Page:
According to United Arab Emirates Ambassador to the U.S. Yousef al-Otaiba, efforts to prevent Iran from going nuclear by use of military force are better than that country actually going nuclear.
The ambassador made the assertion earlier this week during a conversation with Jeffrey Goldberg of The Atlantic at the 2010 Aspen Ideas Festival, a world leadership conference based in Colorado. Though Goldberg notes the candid interview sparked a flurry of comments once it was published in full on his blog, he believes al-Otaiba's straightforward position on the Iran nuclear program is the status quo for many Arab states. The idea of a group of Persian Shi'ites having possession of a nuclear bomb frightens Arab leaders like nothing else, and most will gladly endorse foreign intervention.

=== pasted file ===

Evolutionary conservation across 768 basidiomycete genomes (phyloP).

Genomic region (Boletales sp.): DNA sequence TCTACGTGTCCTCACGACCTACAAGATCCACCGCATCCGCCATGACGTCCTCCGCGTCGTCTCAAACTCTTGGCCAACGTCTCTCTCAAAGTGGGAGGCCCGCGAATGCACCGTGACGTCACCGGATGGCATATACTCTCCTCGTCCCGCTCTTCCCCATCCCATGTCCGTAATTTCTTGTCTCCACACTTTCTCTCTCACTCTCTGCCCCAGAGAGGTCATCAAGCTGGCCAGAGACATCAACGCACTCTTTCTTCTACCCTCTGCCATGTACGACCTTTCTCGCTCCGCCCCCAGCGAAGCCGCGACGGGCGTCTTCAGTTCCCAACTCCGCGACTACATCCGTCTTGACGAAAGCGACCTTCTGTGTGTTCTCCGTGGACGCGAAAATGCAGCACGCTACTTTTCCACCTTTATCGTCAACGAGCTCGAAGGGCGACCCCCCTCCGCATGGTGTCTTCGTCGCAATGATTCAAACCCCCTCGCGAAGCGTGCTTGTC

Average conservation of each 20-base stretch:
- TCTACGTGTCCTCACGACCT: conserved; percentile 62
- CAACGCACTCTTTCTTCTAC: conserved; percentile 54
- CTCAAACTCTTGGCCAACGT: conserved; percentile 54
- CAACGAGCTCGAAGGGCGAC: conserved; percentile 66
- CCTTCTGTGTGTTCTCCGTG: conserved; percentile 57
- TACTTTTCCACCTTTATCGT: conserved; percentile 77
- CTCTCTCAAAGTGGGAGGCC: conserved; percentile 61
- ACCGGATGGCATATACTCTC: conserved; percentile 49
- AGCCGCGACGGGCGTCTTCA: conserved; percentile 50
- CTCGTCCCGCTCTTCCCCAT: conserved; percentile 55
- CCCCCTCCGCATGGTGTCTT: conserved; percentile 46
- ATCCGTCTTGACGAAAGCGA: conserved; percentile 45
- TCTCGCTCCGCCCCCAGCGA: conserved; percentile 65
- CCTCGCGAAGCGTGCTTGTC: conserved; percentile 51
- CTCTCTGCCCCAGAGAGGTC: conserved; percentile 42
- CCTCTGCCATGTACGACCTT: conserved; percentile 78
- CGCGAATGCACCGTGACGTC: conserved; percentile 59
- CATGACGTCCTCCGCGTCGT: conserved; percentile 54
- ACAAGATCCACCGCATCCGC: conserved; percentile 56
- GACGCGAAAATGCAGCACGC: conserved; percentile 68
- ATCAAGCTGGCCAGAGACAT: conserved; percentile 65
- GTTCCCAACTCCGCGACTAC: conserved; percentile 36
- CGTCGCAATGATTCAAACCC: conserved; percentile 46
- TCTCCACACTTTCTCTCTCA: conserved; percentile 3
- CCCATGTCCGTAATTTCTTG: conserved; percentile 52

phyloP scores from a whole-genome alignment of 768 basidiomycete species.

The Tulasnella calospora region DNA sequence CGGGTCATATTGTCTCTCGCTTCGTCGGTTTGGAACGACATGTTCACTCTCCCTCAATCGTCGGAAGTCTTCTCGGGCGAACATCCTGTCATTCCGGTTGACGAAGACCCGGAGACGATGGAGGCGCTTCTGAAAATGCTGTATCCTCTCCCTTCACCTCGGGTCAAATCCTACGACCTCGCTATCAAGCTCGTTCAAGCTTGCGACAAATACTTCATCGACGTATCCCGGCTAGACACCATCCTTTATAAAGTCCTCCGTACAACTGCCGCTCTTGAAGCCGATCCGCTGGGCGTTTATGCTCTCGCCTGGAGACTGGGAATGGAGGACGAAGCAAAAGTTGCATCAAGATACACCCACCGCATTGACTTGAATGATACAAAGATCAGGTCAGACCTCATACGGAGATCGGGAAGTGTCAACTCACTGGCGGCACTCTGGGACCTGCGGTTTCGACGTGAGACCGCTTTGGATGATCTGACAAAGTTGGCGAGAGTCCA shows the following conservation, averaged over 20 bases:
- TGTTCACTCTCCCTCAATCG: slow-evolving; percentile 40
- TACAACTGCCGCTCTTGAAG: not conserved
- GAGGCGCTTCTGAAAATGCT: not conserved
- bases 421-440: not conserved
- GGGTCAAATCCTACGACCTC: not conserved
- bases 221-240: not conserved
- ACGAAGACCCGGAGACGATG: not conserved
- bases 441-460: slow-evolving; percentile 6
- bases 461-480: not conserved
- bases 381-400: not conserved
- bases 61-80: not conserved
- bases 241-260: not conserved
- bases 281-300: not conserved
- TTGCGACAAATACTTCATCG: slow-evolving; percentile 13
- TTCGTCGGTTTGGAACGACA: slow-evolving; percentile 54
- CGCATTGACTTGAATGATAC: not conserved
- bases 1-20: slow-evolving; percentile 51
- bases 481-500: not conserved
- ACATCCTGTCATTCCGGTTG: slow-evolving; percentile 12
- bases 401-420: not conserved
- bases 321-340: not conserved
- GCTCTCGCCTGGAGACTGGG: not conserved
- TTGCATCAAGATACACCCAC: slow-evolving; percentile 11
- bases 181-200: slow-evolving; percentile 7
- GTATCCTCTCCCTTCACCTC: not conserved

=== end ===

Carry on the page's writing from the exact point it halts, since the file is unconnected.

Asked if he wanted the U.S. to stop the Iranian nuclear program by force, al-Otaiba said, "Absolutely, absolutely. I think we are at risk of an Iranian nuclear program far more than you are at risk." The threat posed to his country, he added, was even more extreme due to simple geography: "I am suggesting that I think out of every country in the region, the U.A.E. is the most vulnerable to Iran ... so yes, it's very much in our interest that Iran does not gain nuclear technology."
If the U.S. were to choose not to intervene, the ambassador believed many Middle Eastern countries would opt to form an allegiance with Iran, purely for security measures. At present, the U.A.E. is considered one of America's key allies in the Arab world.
"There are many countries in the region who, if they lack the assurance the U.S. is willing to confront Iran, they will start running for cover towards Iran," he said. "Small, rich, vulnerable countries in the region do not want to be the ones who stick their finger in the big bully's eye, if nobody's going to come to their support."